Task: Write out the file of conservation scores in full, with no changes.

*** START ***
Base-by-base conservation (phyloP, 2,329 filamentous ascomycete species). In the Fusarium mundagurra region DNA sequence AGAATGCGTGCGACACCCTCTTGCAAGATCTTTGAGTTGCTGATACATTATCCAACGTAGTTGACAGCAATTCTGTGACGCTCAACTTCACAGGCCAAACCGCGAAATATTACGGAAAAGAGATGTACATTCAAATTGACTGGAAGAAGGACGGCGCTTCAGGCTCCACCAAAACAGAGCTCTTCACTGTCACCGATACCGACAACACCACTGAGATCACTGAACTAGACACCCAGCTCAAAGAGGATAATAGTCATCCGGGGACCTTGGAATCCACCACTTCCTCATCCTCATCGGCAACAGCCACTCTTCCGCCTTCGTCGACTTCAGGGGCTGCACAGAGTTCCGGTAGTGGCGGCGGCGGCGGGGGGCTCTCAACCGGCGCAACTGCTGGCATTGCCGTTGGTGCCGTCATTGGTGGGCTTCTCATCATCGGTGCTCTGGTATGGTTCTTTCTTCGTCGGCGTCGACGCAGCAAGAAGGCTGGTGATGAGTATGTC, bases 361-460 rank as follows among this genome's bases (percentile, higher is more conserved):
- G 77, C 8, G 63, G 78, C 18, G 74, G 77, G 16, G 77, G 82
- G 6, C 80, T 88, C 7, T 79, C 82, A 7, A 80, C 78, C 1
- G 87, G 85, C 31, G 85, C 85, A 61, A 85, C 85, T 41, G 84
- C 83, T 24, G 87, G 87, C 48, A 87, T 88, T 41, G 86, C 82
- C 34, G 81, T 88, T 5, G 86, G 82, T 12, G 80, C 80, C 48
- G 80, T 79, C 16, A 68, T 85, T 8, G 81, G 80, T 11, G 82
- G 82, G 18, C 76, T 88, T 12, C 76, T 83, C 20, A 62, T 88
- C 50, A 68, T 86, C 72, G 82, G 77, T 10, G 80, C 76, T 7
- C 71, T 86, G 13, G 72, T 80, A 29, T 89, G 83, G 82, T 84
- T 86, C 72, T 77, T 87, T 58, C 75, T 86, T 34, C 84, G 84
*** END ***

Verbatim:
Base-by-base conservation (phyloP, 2,329 filamentous ascomycete species). In the Fusarium mundagurra region DNA sequence AGAATGCGTGCGACACCCTCTTGCAAGATCTTTGAGTTGCTGATACATTATCCAACGTAGTTGACAGCAATTCTGTGACGCTCAACTTCACAGGCCAAACCGCGAAATATTACGGAAAAGAGATGTACATTCAAATTGACTGGAAGAAGGACGGCGCTTCAGGCTCCACCAAAACAGAGCTCTTCACTGTCACCGATACCGACAACACCACTGAGATCACTGAACTAGACACCCAGCTCAAAGAGGATAATAGTCATCCGGGGACCTTGGAATCCACCACTTCCTCATCCTCATCGGCAACAGCCACTCTTCCGCCTTCGTCGACTTCAGGGGCTGCACAGAGTTCCGGTAGTGGCGGCGGCGGCGGGGGGCTCTCAACCGGCGCAACTGCTGGCATTGCCGTTGGTGCCGTCATTGGTGGGCTTCTCATCATCGGTGCTCTGGTATGGTTCTTTCTTCGTCGGCGTCGACGCAGCAAGAAGGCTGGTGATGAGTATGTC, bases 361-460 rank as follows among this genome's bases (percentile, higher is more conserved):
- G 77, C 8, G 63, G 78, C 18, G 74, G 77, G 16, G 77, G 82
- G 6, C 80, T 88, C 7, T 79, C 82, A 7, A 80, C 78, C 1
- G 87, G 85, C 31, G 85, C 85, A 61, A 85, C 85, T 41, G 84
- C 83, T 24, G 87, G 87, C 48, A 87, T 88, T 41, G 86, C 82
- C 34, G 81, T 88, T 5, G 86, G 82, T 12, G 80, C 80, C 48
- G 80, T 79, C 16, A 68, T 85, T 8, G 81, G 80, T 11, G 82
- G 82, G 18, C 76, T 88, T 12, C 76, T 83, C 20, A 62, T 88
- C 50, A 68, T 86, C 72, G 82, G 77, T 10, G 80, C 76, T 7
- C 71, T 86, G 13, G 72, T 80, A 29, T 89, G 83, G 82, T 84
- T 86, C 72, T 77, T 87, T 58, C 75, T 86, T 34, C 84, G 84